This particular retelling of the classic Phantom of old has been rather divisive amongst fans, the Kit Walker portrayed here is very much a divergent character to the noble and clean cut hero of yore, but that is the point of a modern reboot, to bring the character kicking and screaming into the present, making him more contemporary for newer audiences. This book does that, and rather wonderfully too, a story of redemption and the honouring of one’s heritage and birthright. This new Phantom may be different from his progenitors, but he still stands for the same morals and precepts of all the Phantoms who came before him.
This fresh reiteration of the Man Who Cannot Die has actually become one of my favourite versions of the character. An absorbing and enthralling tale awaits, fellow phans, delivered by super scribe Scott Beatty, with fantastic interior art by Eduardo Ferigato, not forgetting the absolutely astonishing covers by the habitually sublime Alex Ross, who pays homage to both new and old variants of Kit Walker’s classic character. Highly recommended.
The pairing of two of fictions most legendary and popular warriors seems like a fantastic idea, throw into the mix superstar writer Gail Simone and equally talented artist Aaron Lopresti and you most certainly have a match made in Olympus, or in the case of this tantalisingly titanic tale – Hyboria.
A decade before our favourite Themysciran Princess first debuted unto the World stage, a Cimmerian, black haired and sullen eyed, sword in hand and ready to tread the jewelled thrones of the Earth under his sandalled feet first appeared, his name was Conan – thief, warrior, reaver and slayer. Robert E. Howard’s cult character became a huge hit and has spawned myriad novels, comics and movie adaptations since his first appearance in December 1932. This virtually superhuman barbarian has crushed all who have stood before his powerful presence, man and beast has befallen his blade, but has he finally met his match in the form of Zeus’ favoured champion – Wonder Woman?
And since we’re talking legendary pairings, how about the venerable pairing of acclaimed scribe Gail Simone and prestigious penciller Aaron Lopresti, coming together once more to bestow upon us, humble comic fans, another glorious interpretation of the Themysciran Titan. Their previous collaboration on Wonder Woman a few years back was literally one of the greatest runs in comic-book history, and lo, once more their particular brand of magic artistry brings forth yet another astonishingly epic saga.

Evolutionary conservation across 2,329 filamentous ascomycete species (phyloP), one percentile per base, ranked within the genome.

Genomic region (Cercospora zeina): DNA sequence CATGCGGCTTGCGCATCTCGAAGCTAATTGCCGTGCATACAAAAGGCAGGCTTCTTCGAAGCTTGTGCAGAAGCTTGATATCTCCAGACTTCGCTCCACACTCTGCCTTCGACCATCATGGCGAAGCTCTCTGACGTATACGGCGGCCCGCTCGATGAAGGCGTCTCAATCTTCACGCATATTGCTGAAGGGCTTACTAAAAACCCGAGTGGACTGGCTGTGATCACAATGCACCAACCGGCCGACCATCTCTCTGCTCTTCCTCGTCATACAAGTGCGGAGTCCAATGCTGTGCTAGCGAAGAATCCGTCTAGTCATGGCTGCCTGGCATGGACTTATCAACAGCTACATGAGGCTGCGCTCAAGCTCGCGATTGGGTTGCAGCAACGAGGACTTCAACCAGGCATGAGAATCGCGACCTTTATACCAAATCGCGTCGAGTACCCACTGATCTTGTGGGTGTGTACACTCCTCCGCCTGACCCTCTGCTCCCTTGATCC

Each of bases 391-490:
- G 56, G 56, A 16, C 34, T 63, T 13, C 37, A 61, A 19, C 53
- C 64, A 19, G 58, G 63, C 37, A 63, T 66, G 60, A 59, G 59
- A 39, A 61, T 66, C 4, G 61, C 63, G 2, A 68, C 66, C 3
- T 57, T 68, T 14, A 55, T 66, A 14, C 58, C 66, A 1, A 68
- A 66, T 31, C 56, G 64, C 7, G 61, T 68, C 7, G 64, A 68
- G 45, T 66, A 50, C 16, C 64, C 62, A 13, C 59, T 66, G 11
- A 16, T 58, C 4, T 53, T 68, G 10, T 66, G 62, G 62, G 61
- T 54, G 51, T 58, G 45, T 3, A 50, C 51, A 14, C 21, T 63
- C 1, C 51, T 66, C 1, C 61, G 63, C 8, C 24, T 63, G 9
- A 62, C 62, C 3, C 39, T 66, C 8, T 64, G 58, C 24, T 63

Now, at first glance the idea of teaming up Wonder Woman – the poster child of female liberation and emancipation, a shining emblem for feminism with a character in whose reality treated women often in the tired damsel in distress trope may seem like an odd pairing, but it’s for these exact reasons that this comic works so well, like popular heroine Red Sonja before her, Diana is able to turn the tables on the barbaric Cimmerian to prove that, not only can she match him in strength and fortitude, but ably surpass him.
Simone’s deliberate slow build up in the story allows us to richly immerse ourselves in Conan’s world, she is the Queen of immersion and deftly drags the readers into his cold and savagely tempestuous reality. Alongside Gail’s impressive writing talents stands Aaron’s always astonishing artwork, these two creators compliment each others work like no other, and Aaron’s pencilling is some of the best I’ve seen in comics for years.
“What makes one a legend? How do legends carve their name into history when countless others are forgotten? Wonder Woman and Conan the Barbarian are destined by the fates to be legendary, but when their stories collide, will both emerge victorious or will the fickle Gods cut their lives short?
The collected version of Wondy/Conan is available in both soft and hardcover variants from your local comic-book emporium. And now is an excellent time to support your local comic-book shop, as most offer a home delivery service and I can’t think of a better way to spend quarantine than indulging in the wonderful world of high fantasy! Take care and stay safe fellow fans of fantastic fiction.